Much has been said about Record Store Day. It happened over the weekend and I'm simultaneously glad and disappointed to say that I didn't make it to the record store. However, I don't think that I'll say much better than Ian over at Topspin/Fistfulayen did. Please allow me, however, to add my own two cents.
I think that I've written about this before, and I know that I'm not adding anything to the chorus that's already been voiced, but...music lovership is a different thing nowadays than it was back in the day.
The kinds of distinct memories that Ian shares are the exact same thing that I have. I love the clarity with which I remember going to Washington, D.C. with my 8th grade class and the record store that we stopped in and we all bought copies of ...And Out Come the Wolves. It was a pivotal point in my life. When I was in high school, my dad was pretty willing to buy me anything I wanted, so I used to buy and sell CD's and comics, straight from the store to the kids at school. The soundtrack to the Crow sequel was a popular seller, as well as, of course, Rancid.
It was such an integral part of life: buy CD from record store, go home, pour over liner notes, and listen to the whole thing on a great stereo through headphones, at least two times, more likely three or four, if not sometimes five. We would all repeat this process and then we would, of course, make tape copies for all our friends, pass them on, and obsess over the copies they made for us.
The process of going to the record store, of paying too much for the CD, of opening the packaging to carefully, of taking out the stupid sensor for each store...these things were all part of the ritual. I loved discovering new record shops, too. Of course, there were always the chains, like Hastings, and Warehouse Music, and big box stores like Wal-Mart and Circuit City and Best Buy, but those were always the places to find the mainstream crap at low prices, not the places where you could find the good stuff, even if you had to pay a lot more. We had great places (and still do have a handful) in Albuquerque, including Record Roundup, and Natural Sound and the deceased Bow Wow Records. (Semi-funny anecdote: Bow Wow was featured in Rolling Stone as the local buying place, like, two weeks before it closed down. It was always the best in Albuquerque and it's definitely missed.) These places had real people staffing the counters and they were always willing to shoot the shit about music, giving recommendations (like when they told my girlfriend to buy me the new Sufjan Stevens disc and when Bow Wow was repping the Shins when they were still an Albuquerque band before they ditched us for Portland) to the people who were looking to spend money.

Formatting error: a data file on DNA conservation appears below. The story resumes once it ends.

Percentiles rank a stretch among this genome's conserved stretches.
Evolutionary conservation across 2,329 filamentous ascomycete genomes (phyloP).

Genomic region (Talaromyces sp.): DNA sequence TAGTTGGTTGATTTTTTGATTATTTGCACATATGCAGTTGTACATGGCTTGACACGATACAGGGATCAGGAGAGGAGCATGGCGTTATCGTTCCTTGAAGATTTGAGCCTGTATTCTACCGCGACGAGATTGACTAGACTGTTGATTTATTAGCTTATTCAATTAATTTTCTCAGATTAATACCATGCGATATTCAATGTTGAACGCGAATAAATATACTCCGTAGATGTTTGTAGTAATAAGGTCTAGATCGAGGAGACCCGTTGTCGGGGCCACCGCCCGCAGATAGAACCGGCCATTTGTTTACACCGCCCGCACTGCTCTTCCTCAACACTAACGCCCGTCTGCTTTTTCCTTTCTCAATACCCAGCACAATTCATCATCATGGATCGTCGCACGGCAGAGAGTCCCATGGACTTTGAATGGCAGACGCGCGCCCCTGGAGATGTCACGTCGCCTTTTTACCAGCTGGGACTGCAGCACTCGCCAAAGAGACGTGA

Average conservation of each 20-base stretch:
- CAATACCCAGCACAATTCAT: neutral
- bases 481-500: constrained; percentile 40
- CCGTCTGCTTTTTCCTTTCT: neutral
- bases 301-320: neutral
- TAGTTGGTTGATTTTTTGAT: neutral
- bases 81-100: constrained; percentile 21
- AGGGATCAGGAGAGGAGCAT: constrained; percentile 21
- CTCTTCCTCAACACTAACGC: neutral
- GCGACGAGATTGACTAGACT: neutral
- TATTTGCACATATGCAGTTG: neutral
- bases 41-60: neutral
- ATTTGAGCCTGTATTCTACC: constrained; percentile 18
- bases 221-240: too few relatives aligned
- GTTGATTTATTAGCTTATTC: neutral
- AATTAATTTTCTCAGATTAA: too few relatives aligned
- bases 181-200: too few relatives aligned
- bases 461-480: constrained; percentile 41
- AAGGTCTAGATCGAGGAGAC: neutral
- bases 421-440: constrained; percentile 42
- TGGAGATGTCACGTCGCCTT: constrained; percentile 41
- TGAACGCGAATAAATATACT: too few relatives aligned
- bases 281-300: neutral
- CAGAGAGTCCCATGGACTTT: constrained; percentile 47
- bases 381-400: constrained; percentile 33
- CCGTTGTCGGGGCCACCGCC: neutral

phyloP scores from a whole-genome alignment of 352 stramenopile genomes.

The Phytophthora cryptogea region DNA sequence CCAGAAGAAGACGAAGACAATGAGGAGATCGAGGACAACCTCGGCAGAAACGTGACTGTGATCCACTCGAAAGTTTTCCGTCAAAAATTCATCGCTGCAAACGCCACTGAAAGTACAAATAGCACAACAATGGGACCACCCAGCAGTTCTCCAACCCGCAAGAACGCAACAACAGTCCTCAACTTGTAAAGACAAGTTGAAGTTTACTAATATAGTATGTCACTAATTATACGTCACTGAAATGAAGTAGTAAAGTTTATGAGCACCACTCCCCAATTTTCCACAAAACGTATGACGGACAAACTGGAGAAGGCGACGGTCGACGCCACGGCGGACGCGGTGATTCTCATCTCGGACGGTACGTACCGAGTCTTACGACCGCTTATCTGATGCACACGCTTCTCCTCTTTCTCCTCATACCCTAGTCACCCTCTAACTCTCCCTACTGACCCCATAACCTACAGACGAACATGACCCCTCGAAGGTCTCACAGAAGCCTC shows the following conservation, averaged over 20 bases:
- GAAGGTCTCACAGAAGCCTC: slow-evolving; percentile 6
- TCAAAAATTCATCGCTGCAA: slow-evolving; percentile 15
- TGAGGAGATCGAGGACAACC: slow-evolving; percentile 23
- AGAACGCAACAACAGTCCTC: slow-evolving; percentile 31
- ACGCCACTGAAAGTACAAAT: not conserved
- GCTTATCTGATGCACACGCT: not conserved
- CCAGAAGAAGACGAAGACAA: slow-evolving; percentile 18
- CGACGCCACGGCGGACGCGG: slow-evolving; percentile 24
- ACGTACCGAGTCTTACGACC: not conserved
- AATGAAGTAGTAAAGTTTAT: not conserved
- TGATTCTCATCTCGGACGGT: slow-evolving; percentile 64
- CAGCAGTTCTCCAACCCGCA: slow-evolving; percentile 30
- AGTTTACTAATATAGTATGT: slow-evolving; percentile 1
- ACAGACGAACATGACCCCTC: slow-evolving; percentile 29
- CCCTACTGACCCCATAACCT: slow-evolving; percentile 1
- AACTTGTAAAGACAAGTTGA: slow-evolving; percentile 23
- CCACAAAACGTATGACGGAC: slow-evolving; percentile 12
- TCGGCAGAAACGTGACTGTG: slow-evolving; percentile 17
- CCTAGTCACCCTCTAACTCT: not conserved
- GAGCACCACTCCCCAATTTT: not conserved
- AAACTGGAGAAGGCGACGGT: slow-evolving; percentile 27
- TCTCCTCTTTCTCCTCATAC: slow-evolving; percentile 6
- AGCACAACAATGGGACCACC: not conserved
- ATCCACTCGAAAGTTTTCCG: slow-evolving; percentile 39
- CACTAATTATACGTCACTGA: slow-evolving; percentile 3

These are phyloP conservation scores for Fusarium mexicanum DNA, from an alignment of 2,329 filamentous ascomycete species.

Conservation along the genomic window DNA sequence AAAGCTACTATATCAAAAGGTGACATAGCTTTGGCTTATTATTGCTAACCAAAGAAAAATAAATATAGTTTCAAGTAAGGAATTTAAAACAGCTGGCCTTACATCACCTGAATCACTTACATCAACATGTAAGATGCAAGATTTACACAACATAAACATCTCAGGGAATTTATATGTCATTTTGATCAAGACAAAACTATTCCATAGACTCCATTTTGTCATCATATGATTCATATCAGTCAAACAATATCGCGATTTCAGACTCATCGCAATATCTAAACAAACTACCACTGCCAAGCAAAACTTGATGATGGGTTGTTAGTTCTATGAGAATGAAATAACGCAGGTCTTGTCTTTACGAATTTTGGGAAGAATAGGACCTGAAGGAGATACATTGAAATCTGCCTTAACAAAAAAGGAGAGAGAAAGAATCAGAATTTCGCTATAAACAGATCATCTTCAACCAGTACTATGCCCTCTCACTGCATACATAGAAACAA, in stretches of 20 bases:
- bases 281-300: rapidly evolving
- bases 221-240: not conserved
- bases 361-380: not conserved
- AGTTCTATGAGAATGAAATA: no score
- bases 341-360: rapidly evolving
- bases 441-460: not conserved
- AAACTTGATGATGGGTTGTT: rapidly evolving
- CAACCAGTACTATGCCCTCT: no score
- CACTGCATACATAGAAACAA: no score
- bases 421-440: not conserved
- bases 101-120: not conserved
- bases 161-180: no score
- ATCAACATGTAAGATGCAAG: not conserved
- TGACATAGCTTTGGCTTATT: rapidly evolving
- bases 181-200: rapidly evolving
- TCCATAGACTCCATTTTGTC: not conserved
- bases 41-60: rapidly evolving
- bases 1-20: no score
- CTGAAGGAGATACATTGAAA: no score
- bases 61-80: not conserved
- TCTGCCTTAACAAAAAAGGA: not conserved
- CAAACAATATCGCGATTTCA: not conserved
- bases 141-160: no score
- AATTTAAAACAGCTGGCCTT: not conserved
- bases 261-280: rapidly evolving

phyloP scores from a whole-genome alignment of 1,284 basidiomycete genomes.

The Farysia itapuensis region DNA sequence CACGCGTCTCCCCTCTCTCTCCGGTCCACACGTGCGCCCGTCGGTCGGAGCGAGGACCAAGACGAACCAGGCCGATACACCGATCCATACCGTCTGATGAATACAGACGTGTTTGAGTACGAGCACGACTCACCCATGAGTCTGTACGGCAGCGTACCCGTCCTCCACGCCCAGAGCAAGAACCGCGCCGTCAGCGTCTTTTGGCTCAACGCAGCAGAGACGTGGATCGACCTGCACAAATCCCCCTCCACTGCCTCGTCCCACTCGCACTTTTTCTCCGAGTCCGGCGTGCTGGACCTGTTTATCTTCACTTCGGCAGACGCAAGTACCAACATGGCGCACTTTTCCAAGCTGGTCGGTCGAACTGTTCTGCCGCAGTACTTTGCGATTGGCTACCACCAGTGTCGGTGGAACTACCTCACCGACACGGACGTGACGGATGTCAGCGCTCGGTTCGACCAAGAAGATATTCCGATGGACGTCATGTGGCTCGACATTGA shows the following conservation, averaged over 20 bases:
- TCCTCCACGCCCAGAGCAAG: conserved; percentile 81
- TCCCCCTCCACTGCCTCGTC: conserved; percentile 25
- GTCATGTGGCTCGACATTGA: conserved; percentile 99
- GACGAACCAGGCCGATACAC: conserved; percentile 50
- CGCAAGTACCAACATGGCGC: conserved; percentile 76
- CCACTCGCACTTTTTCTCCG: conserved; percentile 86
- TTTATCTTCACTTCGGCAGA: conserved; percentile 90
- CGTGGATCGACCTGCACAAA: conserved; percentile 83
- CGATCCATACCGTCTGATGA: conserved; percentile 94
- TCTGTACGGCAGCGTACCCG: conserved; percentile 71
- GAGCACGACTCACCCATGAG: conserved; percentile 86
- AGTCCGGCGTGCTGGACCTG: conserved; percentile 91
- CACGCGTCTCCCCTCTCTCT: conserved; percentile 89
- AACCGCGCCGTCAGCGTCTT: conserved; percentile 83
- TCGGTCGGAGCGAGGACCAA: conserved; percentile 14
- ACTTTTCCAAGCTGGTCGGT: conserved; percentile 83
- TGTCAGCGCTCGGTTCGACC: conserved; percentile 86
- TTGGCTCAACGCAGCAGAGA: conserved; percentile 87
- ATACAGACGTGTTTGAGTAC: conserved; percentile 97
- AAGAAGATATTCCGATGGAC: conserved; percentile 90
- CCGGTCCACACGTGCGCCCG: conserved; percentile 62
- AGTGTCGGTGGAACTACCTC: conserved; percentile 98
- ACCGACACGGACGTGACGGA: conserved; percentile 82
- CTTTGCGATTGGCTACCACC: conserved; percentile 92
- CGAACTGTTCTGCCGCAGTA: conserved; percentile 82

I miss riffing with the people behind the counter. But I don't miss the hipster-snobby attitude when I would dare to ask them for something mainstream or not know the exact record label upon which the band first appeared. I don't miss the inconvenience of going there to get the product and it not being there. I don't miss buying a whole CD when I really only want a track or two or three. I don't miss the drag of having the buy the CD, make copies for my friends, rip it to my computer, and put it on my iPod. I'm a fan of the digital age (especially now that we've at least kind of gotten rid of DRM) and grabbing new music on the fly, trying it out, and then paying for what's good. I don't mind paying. In fact, I like it. But I'm not willing to throw my money away anymore.
I'll miss record stores when they're gone. But it's a failed model.